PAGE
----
Now we called Roger and Jean Wise of Wise Marine Services.  You haven’t heard me speak of them since last year since they live and work year-round in La Paz, and we have been other places.  They were able to come help us, but not until Sunday.  There are several thriving gringo cruiser businesses in La Paz that are fully booked, and Wise Marine is one of them.  And with good reason.  First, Roger coached Larry by phone to check several things.  This gave him a good idea of what to expect.  When he arrived on Sunday, he tracked down the problem fairly quickly.  It was a blockage at a 90-degree fitting in the exhaust line.  Apparently this is a fitting in a line that gets blocked like this fairly regularly.  We were probably fortunate that we had not experienced this problem earlier.  We had the heat exchanger boiled out back in Mazatlan in January, but the problem here was in a fitting that isn’t removed and cleaned with that job.  The fitting can easily crack and must be welded back in place.  Roger cleaned it out with a snake and a coat hanger!

After the boat was fixed, we treated them to a nice lunch at the restaurant and checked the weather.  Tomorrow looked good.  In fact, between Saturday (yesterday) and Tuesday, Monday was the best of all days for our return.

We left the anchorage at 6:00 am and motored around to La Paz on flat seas with an engine that never topped 170 degrees F.  (The acceptable operating temperature range is 160-190.)

No problems with the weather on this passage:

033011 La Paz 007

During this passage, we ran the macerators for the holding tanks.  This is a task usually better left unmentioned, but in this instance we were doing it for the first time for the aft head.  Larry had only completed the macerator installation project for the aft holding tank during our most recent stay in Mazatlan.  When he ran it during today’s passage, he discovered two pinholes in the brand new discharge hose!  They sprayed raw sewage (eeuuww!) into the bilge of the engine room, and it really, really stank up the place!  (I hope that’s a word – stank!)  So Larry got the happy job of cutting the hose and retightening the hose clamps – yuck!!  He earned LOTS of brownie points today!  And, of course, it was warm outside so it was HOT in the engine room.  Brutal!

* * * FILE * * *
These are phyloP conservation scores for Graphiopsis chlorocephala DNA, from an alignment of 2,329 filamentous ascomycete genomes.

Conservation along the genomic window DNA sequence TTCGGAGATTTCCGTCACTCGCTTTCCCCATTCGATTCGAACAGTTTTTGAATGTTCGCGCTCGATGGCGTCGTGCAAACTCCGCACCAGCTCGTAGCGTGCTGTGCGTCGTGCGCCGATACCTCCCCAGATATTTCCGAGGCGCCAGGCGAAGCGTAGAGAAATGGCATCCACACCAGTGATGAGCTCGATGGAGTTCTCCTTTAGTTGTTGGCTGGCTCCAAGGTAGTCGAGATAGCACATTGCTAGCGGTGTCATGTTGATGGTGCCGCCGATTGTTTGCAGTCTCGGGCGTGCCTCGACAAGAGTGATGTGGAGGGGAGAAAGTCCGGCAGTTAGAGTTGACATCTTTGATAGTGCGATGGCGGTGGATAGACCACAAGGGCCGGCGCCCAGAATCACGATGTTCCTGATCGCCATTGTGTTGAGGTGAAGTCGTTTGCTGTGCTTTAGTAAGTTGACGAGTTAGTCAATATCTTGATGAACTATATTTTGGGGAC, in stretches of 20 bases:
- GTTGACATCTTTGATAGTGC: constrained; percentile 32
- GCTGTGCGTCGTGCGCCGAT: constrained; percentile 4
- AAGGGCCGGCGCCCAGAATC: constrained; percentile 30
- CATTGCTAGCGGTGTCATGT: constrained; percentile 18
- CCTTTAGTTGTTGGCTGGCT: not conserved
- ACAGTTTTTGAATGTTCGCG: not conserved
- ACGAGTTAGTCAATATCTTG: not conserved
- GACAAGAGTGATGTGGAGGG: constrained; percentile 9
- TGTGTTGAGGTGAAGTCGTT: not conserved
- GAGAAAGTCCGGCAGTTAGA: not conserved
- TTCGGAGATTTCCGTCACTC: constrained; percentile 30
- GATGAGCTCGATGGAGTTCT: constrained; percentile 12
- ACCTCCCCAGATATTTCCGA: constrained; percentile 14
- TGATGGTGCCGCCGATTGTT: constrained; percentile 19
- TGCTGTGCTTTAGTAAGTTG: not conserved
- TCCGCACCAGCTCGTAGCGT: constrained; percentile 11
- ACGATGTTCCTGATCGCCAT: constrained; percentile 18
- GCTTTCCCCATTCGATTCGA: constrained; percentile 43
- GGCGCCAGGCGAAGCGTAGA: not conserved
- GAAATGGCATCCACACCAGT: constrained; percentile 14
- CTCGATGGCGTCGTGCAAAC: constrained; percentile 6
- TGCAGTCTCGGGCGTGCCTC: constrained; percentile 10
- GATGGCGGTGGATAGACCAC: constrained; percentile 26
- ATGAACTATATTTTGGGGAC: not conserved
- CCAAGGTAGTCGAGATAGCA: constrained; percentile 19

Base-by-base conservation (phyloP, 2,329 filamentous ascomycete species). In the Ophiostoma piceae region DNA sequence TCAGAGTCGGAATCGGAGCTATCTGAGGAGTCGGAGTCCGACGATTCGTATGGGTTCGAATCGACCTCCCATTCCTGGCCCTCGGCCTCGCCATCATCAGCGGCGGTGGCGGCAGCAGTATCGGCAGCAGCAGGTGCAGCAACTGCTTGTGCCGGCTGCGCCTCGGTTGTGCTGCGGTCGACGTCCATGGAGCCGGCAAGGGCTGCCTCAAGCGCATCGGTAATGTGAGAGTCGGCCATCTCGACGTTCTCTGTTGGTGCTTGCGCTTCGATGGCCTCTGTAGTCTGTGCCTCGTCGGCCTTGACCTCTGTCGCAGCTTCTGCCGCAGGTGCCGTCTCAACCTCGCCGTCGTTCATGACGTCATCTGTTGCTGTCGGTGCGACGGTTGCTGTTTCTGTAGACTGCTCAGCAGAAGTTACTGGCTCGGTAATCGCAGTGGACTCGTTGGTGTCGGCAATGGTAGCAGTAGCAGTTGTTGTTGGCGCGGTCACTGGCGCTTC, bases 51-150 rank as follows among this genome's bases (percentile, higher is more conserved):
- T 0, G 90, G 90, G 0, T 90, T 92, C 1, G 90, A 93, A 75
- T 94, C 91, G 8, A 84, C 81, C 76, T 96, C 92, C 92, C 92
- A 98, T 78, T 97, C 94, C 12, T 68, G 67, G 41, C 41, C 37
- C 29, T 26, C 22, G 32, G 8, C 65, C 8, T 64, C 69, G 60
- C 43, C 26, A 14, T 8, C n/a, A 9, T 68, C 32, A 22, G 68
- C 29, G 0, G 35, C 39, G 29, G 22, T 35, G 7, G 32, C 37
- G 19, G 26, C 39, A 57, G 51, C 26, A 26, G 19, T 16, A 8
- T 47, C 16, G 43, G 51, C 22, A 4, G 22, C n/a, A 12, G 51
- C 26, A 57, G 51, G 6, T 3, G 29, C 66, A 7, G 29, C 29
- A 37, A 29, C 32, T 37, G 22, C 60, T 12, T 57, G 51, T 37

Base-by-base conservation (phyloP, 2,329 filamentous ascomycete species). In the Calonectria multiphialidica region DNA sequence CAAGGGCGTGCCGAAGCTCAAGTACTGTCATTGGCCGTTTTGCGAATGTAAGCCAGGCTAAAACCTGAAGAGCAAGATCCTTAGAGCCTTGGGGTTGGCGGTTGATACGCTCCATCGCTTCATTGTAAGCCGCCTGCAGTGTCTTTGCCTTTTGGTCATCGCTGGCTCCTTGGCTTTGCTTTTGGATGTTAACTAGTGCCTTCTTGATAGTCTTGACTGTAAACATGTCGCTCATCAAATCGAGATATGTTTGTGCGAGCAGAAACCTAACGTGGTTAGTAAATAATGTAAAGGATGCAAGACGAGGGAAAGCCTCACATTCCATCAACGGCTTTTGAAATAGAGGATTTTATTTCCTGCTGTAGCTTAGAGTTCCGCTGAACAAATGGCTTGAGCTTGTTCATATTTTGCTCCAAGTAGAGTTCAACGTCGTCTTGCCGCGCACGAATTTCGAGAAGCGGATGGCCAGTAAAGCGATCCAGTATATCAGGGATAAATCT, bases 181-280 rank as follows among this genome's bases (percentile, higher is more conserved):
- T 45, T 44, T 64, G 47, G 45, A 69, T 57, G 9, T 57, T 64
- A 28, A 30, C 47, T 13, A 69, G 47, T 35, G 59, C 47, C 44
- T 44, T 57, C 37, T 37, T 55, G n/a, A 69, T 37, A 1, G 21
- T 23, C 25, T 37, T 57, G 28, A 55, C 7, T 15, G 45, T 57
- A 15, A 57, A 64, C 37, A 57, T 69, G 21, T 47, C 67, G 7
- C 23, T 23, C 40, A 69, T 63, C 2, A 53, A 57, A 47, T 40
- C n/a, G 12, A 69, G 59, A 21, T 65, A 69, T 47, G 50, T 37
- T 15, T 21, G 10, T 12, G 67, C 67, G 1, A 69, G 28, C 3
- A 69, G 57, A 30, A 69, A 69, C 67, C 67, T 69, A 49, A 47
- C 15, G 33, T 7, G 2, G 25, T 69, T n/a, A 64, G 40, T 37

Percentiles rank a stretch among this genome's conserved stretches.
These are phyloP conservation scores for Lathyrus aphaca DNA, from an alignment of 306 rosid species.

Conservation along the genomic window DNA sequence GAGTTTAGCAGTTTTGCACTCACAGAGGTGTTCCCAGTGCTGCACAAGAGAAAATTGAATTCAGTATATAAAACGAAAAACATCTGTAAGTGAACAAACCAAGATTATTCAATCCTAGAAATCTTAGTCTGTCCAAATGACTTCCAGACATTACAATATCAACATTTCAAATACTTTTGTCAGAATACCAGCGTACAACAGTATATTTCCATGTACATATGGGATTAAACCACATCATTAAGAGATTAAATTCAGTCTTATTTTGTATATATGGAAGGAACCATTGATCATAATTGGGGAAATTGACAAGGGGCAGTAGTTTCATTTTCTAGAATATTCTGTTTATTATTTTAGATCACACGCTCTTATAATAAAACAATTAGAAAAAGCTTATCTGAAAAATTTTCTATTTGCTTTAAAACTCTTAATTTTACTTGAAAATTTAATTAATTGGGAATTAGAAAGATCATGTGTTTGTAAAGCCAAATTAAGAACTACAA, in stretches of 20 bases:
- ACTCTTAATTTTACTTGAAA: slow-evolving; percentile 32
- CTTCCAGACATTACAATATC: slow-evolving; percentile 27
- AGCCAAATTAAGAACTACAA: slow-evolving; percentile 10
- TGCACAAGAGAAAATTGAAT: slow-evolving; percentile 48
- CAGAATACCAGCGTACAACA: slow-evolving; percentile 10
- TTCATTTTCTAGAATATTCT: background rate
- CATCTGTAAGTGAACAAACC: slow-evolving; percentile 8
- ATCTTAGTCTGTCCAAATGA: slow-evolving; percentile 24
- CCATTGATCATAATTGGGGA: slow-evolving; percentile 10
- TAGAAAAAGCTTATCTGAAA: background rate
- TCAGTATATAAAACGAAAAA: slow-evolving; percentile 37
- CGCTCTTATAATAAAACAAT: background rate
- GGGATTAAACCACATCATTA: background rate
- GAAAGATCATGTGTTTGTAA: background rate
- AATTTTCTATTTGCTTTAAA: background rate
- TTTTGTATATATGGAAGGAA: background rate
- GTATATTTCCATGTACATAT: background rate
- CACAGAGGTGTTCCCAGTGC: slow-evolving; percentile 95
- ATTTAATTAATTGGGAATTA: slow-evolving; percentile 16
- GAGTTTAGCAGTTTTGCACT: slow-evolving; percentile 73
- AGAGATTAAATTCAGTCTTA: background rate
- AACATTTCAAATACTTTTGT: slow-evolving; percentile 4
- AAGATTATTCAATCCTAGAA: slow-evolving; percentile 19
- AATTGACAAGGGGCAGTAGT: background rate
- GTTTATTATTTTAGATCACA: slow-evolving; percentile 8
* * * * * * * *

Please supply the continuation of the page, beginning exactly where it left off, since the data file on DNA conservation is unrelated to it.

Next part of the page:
And so, on Monday, March 21, we finally arrived in La Paz after leaving Mazatlan on Saturday, March 12.  Nine days for our two-day crossing!  But we were always safe with options thought about in advance or immediately evident.  Cruisers like to say that Attitude is the difference between an Ordeal and an Adventure.  We feel strongly that we had a great adventure, and hope that you have enjoyed sharing it with us.


We spent a couple of days in La Paz at anchor and researched and discussed at length our options for leaving Peregrine in La Paz.  We had lost a week and needed to get home.  Larry’s mom has had another high blood-pressure episode, and Muggs’ efforts to find work are beginning to finally pay off.  We didn’t have time to continue on to Puerto Escondido where we had planned to leave the boat in the water on a mooring ball in a great hurricane hole.

The decision was made quickly to put the boat in Singlar which runs a very nice marina at the south end of  La Paz Bay.  The water down there is very shallow, so they send a guide boat to escort you in.  We have been here since last Thursday, March 24. 

There is a lot of work involved in leaving a boat behind in the tropics for the summer, but I will not bore you with the details.  Suffice it to say, the excitement and fun stories are over for a while.  I will update occasionally, especially this spring as we figure out exactly what our plans are regarding boating and work for the next few months.  But posts will be fewer and farther  between.  I only plan to work for one or two years.  This has all cost more than planned, and we left a little prematurely in the first place, so the piper must be paid.  When we return back to the boat in the near future, the blog posts will return.  Thank you for coming with us on these travels and sharing the joy!

Skipper Larry and Admiral Muggs


Ports of Call | Posted by Admiral
Mar 11 2011

Our departure from La Cruz was delayed first for the canvas, then for the best weather.  Our motto is to NEVER let the schedule drive the departure!  Weather rules first and always.  One day we got on the bus and went to a nearby town called Sayulita.  This is what a funky beach town looks like in Mexico–

March 9 Carnaval 071

and there were plenty of neophyte surfers in the water trying to figure it out: